Max desperately yearns to be a field agent, but his predilection to innate incompetence makes the Chief feel otherwise.  Things change, though, when the offices of CONTROL are ambushed by a KAOS operative named Siegfried (Terrace Stamp, getting some huge laughs here by always underplaying his hilarious lines).  Realizing that he can’t send his best agent, 23 (Dwyane “The Rock" Johnson, blending a strong physical presence with a sardonic wit) into the field because of his well-known status, the Chief begrudgingly graduates Max up to the status of field agent.  Max, of course, is elated, but he holds his emotions in and calmly and coolly requests the cone of silence so he can more discretely reveal his happiness.  Unfortunately, we all know how notoriously unreliable the cone is, and when Max shrieks out his elation through a faulty cone, with all of his office colleagues looking on, it’s one of the film’s funniest gags. 

The Chief then teams Max (now given the agent moniker "86") with the very experienced and serious Agent 99 (played well by Anne Hathaway, mixing a nice comic edge with fetching sultriness).  Much like the TV show, complications always arise because of Max’s ability to complicate every aspect of a mission, but he nevertheless is able to sometimes save the day because of his own dumb luck…and also in large part because of 99’s superior skills and smarts.   The story culminates with the pair discovering the real purpose of Siegfried’s plan to nuke LA by planting a bomb at the Walt Disney concert hall during a live performance.  

Thankfully, GET SMART generates a lot of comic mileage.  Some scenes are giddy in their merriment, as is Max’s frequent inability to utilize a special Swiss Army Knife and all of its high tech gadgets.  There is also a very funny gag with Max trying to sneak into a room that has one of those hanging bead curtains that gets a large laugh.  There is also a very funny sequence where Max tries to talk a gigantic KAOS agent (played by real life 7’2” behemoth Dalip Singh) from pulverizing him.  Max may be a complete imbecile when it comes to hand-to-hand combat, but he is skilled with making a monster of a man cry like a puppy dog. 

Many of the other supporting characters are funny as well.  Allan Arkin’s Chief has a sly and under cranked sarcasm, and Dwayne Johnson gets some big chuckles, especially with how he uses an office memo, a stapler, and a fellow heckling agent’s forehead to release some tension.  Perhaps the single funniest character is Stamps' Siegfried, whose nonchalant manner of being villainous while deadpanning insults to his henchmen in a calm and collective voice is hilarious.  At one point he turns to one of his underlings and dryly tells him, “Do you know that you’re the only human being that snores will being wide awake.” 

The film also some nice, surprising touches.  Hathaway gives a credible turn as her super sexy – yet emotionally vulnerable – super agent and she and Carell have a nice chemistry together (Hathaway in particular wisely understands that she’s the straight woman to Max’s high jinks, and playing the part broadly would have been wrong).  Also, the film has some moderately well sustained action/stunt set pieces that would rival any big summer auctioneer.  An early scene involving a villain attacking 99 and Max while parachuting is energetic and lively, and a climatic chase sequence involving a truck, a small engine airplane, a train, and Max dangling from the banner on the plane is kind of exhilarating.  In terms of blending nail biting action with unapologetically silly pratfalls, GET SMART is highly competent.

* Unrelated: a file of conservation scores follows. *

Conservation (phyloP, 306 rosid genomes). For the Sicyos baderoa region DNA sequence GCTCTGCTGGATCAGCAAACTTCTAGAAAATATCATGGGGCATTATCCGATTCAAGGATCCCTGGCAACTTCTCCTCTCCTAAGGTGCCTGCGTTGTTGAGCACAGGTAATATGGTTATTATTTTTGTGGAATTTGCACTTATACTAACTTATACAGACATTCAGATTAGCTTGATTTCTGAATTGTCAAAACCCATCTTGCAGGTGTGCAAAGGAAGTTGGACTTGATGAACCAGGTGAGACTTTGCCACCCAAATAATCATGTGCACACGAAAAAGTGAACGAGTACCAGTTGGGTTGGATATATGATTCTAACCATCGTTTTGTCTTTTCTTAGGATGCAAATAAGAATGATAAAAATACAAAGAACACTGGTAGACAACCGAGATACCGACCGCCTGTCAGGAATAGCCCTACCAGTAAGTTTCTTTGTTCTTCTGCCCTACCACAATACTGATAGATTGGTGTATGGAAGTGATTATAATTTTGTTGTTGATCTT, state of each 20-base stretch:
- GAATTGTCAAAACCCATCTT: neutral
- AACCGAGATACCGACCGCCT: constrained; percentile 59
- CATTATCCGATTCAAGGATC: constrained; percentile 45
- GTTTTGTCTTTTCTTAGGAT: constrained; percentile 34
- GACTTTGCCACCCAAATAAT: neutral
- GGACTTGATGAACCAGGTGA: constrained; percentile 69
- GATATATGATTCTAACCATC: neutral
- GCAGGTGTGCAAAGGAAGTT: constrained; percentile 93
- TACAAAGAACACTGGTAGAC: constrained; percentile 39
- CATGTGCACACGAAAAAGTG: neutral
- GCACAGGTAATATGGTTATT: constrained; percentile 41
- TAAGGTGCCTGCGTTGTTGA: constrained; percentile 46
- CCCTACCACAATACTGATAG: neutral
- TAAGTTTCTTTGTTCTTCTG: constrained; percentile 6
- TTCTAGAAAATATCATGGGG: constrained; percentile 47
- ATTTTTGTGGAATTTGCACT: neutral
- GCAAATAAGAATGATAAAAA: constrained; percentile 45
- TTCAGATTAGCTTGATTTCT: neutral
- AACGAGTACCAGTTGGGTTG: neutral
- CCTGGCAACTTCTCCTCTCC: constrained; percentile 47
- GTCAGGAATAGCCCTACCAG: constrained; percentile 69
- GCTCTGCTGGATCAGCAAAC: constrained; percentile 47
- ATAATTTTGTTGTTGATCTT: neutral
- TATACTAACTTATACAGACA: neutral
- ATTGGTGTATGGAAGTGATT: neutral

However, the film is comically sluggish at times.  For the many jokes that do work, some feel cheaply juvenile (a gag with Max up in a F-16 jet and a overfilled barf bag is more gross than funny, as is a sequence involving him trying to get an unconscious KAOS agent off of a table, which results with Max looking like he’s humping the man from behind to on-lookers).  There are also some squandered comic opportunities, like Bill Murray’s painfully brief cameo as Agent 13, whom fans of the show remember as an agent that disguises himself in the oddest ways possible.  There are also the standard, run-of-the-mill cameos by actors from the original (this always takes me out of the film because it's such an obvious, wink-wink distraction).  Equally frustrating is how fantastic the film manages to make Montreal (where it was shot) not look like Montreal in any way, but when we have the very famous recreation of Max entering the offices of CONTROL (through a series of endlessly locking doors and finally to a phone booth) the obviousness of the CGI here makes you reflect that the realism of the sets in the TV show were more satisfying. 

Yet, when all is said and done, GET SMART manages to placate obsessed fans of the 60’s show while making itself accessible to those that have never seen an episode of the Don Adams/Barbara Feldon spy spoof.  On paper, director Peter Segal does not inspire confidence (his resume includes such stinkers as TOMMY BOY, THE NUTTY PROFESSOR II, and two decidedly bad Adam Sandler comedies) but with GET SMART he displays a surprisingly adept hand at crafting a summer comedy blockbuster that understands the comic instincts of the original TV show and harnesses it in this modern update to good effect.  The end result is a TV remake with some rough patches, but one that nonetheless is a huge step above other pointlessly mediocre retreads. Sure, this comedy is not flawless and GET SMART misses consistent high hilarity throughout its running time...

...but only by this much.